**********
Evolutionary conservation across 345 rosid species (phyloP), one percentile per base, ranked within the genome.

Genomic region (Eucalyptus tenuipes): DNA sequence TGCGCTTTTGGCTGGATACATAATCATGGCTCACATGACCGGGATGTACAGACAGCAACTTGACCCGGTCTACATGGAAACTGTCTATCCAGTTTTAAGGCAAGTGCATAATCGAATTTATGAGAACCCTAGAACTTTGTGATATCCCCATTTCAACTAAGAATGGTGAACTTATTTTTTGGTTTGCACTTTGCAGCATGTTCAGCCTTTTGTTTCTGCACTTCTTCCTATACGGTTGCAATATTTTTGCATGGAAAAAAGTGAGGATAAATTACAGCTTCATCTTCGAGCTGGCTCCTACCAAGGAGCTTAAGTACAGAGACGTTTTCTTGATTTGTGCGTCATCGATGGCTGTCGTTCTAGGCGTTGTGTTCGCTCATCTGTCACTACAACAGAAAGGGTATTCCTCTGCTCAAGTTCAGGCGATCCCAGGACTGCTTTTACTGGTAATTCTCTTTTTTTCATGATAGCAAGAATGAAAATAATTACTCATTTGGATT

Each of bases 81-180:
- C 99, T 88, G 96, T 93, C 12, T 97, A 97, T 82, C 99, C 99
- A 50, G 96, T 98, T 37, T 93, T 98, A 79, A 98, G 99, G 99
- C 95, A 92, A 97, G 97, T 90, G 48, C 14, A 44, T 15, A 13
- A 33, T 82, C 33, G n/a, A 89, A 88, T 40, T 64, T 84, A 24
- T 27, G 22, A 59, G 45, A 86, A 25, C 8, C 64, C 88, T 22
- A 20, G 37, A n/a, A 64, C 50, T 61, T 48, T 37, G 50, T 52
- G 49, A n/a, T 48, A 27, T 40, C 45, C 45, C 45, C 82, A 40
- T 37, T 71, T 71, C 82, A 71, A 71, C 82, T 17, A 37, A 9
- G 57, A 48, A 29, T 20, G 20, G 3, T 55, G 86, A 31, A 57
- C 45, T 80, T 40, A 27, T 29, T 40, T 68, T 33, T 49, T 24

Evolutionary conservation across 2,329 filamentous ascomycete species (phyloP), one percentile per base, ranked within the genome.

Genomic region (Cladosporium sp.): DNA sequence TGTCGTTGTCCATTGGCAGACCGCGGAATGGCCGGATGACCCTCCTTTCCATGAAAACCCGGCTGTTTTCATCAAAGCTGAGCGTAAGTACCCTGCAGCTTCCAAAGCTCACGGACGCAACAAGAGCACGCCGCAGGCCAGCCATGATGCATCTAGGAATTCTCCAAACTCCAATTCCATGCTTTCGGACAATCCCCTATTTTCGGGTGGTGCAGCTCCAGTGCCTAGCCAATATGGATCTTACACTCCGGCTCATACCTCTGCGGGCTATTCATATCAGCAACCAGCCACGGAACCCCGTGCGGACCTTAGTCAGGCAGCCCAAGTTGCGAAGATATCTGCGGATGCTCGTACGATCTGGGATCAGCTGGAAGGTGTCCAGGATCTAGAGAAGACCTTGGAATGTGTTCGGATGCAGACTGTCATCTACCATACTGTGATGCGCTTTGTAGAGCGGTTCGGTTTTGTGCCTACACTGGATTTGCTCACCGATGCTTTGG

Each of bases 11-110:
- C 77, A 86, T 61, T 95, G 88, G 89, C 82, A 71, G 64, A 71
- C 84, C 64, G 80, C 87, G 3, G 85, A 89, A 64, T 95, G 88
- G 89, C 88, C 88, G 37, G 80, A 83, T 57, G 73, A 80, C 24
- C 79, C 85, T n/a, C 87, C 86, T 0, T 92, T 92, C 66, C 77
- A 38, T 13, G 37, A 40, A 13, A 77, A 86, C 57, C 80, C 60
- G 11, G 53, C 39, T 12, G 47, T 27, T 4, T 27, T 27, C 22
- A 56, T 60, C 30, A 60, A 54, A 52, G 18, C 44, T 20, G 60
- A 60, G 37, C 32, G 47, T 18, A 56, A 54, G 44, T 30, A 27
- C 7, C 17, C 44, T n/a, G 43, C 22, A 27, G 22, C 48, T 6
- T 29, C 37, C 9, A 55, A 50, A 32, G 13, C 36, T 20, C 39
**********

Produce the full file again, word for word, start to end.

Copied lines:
Evolutionary conservation across 345 rosid species (phyloP), one percentile per base, ranked within the genome.

Genomic region (Eucalyptus tenuipes): DNA sequence TGCGCTTTTGGCTGGATACATAATCATGGCTCACATGACCGGGATGTACAGACAGCAACTTGACCCGGTCTACATGGAAACTGTCTATCCAGTTTTAAGGCAAGTGCATAATCGAATTTATGAGAACCCTAGAACTTTGTGATATCCCCATTTCAACTAAGAATGGTGAACTTATTTTTTGGTTTGCACTTTGCAGCATGTTCAGCCTTTTGTTTCTGCACTTCTTCCTATACGGTTGCAATATTTTTGCATGGAAAAAAGTGAGGATAAATTACAGCTTCATCTTCGAGCTGGCTCCTACCAAGGAGCTTAAGTACAGAGACGTTTTCTTGATTTGTGCGTCATCGATGGCTGTCGTTCTAGGCGTTGTGTTCGCTCATCTGTCACTACAACAGAAAGGGTATTCCTCTGCTCAAGTTCAGGCGATCCCAGGACTGCTTTTACTGGTAATTCTCTTTTTTTCATGATAGCAAGAATGAAAATAATTACTCATTTGGATT

Each of bases 81-180:
- C 99, T 88, G 96, T 93, C 12, T 97, A 97, T 82, C 99, C 99
- A 50, G 96, T 98, T 37, T 93, T 98, A 79, A 98, G 99, G 99
- C 95, A 92, A 97, G 97, T 90, G 48, C 14, A 44, T 15, A 13
- A 33, T 82, C 33, G n/a, A 89, A 88, T 40, T 64, T 84, A 24
- T 27, G 22, A 59, G 45, A 86, A 25, C 8, C 64, C 88, T 22
- A 20, G 37, A n/a, A 64, C 50, T 61, T 48, T 37, G 50, T 52
- G 49, A n/a, T 48, A 27, T 40, C 45, C 45, C 45, C 82, A 40
- T 37, T 71, T 71, C 82, A 71, A 71, C 82, T 17, A 37, A 9
- G 57, A 48, A 29, T 20, G 20, G 3, T 55, G 86, A 31, A 57
- C 45, T 80, T 40, A 27, T 29, T 40, T 68, T 33, T 49, T 24

Evolutionary conservation across 2,329 filamentous ascomycete species (phyloP), one percentile per base, ranked within the genome.

Genomic region (Cladosporium sp.): DNA sequence TGTCGTTGTCCATTGGCAGACCGCGGAATGGCCGGATGACCCTCCTTTCCATGAAAACCCGGCTGTTTTCATCAAAGCTGAGCGTAAGTACCCTGCAGCTTCCAAAGCTCACGGACGCAACAAGAGCACGCCGCAGGCCAGCCATGATGCATCTAGGAATTCTCCAAACTCCAATTCCATGCTTTCGGACAATCCCCTATTTTCGGGTGGTGCAGCTCCAGTGCCTAGCCAATATGGATCTTACACTCCGGCTCATACCTCTGCGGGCTATTCATATCAGCAACCAGCCACGGAACCCCGTGCGGACCTTAGTCAGGCAGCCCAAGTTGCGAAGATATCTGCGGATGCTCGTACGATCTGGGATCAGCTGGAAGGTGTCCAGGATCTAGAGAAGACCTTGGAATGTGTTCGGATGCAGACTGTCATCTACCATACTGTGATGCGCTTTGTAGAGCGGTTCGGTTTTGTGCCTACACTGGATTTGCTCACCGATGCTTTGG

Each of bases 11-110:
- C 77, A 86, T 61, T 95, G 88, G 89, C 82, A 71, G 64, A 71
- C 84, C 64, G 80, C 87, G 3, G 85, A 89, A 64, T 95, G 88
- G 89, C 88, C 88, G 37, G 80, A 83, T 57, G 73, A 80, C 24
- C 79, C 85, T n/a, C 87, C 86, T 0, T 92, T 92, C 66, C 77
- A 38, T 13, G 37, A 40, A 13, A 77, A 86, C 57, C 80, C 60
- G 11, G 53, C 39, T 12, G 47, T 27, T 4, T 27, T 27, C 22
- A 56, T 60, C 30, A 60, A 54, A 52, G 18, C 44, T 20, G 60
- A 60, G 37, C 32, G 47, T 18, A 56, A 54, G 44, T 30, A 27
- C 7, C 17, C 44, T n/a, G 43, C 22, A 27, G 22, C 48, T 6
- T 29, C 37, C 9, A 55, A 50, A 32, G 13, C 36, T 20, C 39